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T56-A-9 vs T56-A-11


gmat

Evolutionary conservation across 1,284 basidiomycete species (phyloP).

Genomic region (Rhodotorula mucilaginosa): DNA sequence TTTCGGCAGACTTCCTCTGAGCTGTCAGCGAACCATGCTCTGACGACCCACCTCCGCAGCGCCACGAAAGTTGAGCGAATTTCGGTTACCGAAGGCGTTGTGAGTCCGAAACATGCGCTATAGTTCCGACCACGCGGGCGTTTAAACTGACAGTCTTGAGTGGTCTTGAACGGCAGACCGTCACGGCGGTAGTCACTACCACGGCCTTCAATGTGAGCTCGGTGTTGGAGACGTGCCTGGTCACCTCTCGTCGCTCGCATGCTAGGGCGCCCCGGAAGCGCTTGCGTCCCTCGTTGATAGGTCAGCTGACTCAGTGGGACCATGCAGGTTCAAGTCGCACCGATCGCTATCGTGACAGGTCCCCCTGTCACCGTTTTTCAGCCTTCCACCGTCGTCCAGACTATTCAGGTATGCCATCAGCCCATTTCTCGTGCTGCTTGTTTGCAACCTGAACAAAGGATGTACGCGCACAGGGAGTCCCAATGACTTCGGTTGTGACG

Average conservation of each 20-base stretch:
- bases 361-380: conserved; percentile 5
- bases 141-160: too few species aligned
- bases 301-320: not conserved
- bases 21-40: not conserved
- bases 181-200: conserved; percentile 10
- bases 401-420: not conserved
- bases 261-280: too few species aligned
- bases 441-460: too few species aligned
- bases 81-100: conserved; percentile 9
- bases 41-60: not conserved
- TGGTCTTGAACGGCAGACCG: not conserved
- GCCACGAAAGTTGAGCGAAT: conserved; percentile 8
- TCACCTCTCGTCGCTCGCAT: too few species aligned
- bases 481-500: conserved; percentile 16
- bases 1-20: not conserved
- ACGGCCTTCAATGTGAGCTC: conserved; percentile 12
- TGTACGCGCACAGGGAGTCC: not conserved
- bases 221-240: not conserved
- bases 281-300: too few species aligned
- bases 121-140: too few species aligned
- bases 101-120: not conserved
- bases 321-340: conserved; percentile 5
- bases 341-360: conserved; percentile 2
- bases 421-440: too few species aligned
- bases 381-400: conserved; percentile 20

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All differences between the T56-A-9 and the T56-A-11 engines are internal. The T56-A-11 engine is a T56-A-9 power section which has been modified to operate with kerosene fuel. The T56-A-11 engine uses the same gearbox as the T56-A-7 engine. This gearbox is equipped with a lower gear ratio than the T56-A-9 engine. Externally, there is no difference between the two engines and there accesssoriess. The power section of the T56-A-11 engine is the same as the T56 -A-9 except the -11 uses a dual orifice fuel nozzle, p/n 6813716. These fuel nozzles are of a duplex nature designed with a spray tip with two concentric orifices and two spin chambers. These nozzles replace the T56-A-9 counterpart, p/n 6812991, which is a dual slot type incorporating one spin chamber and one exit orifice. The newer dual orifice nozzle results in greatly improved atomization of the fuel at cold temperatures and low fuel rates. A new fuel control, p/n 6826924 is used instead of the T56-A-9 fuel control p/n 6812563. The reduction gear configuration of the T56-A-11 gearbox is different from the T56-A-9 gearbox. The major difference is the gear ratio. The T56-A-11 gear box provides a 13.54 to 1 ratio which permits a slower propeller speed. Except for the slower speed, the internal changes to the gearbox do not result in any differences in the operating or maintenance instructions. Externally, the T56-A-11 gearbox is the same as the T56-A-9 and all mounting pads and accessories are the same. All performance specifications for the T56-A-9 engine apply to the T56-A-11. The weight of the -11 engine is approximately 100 pounds greater than the -9. The -11 engines had the Aeroproducts Model A6341FN-D1A, 3 bladed propeller.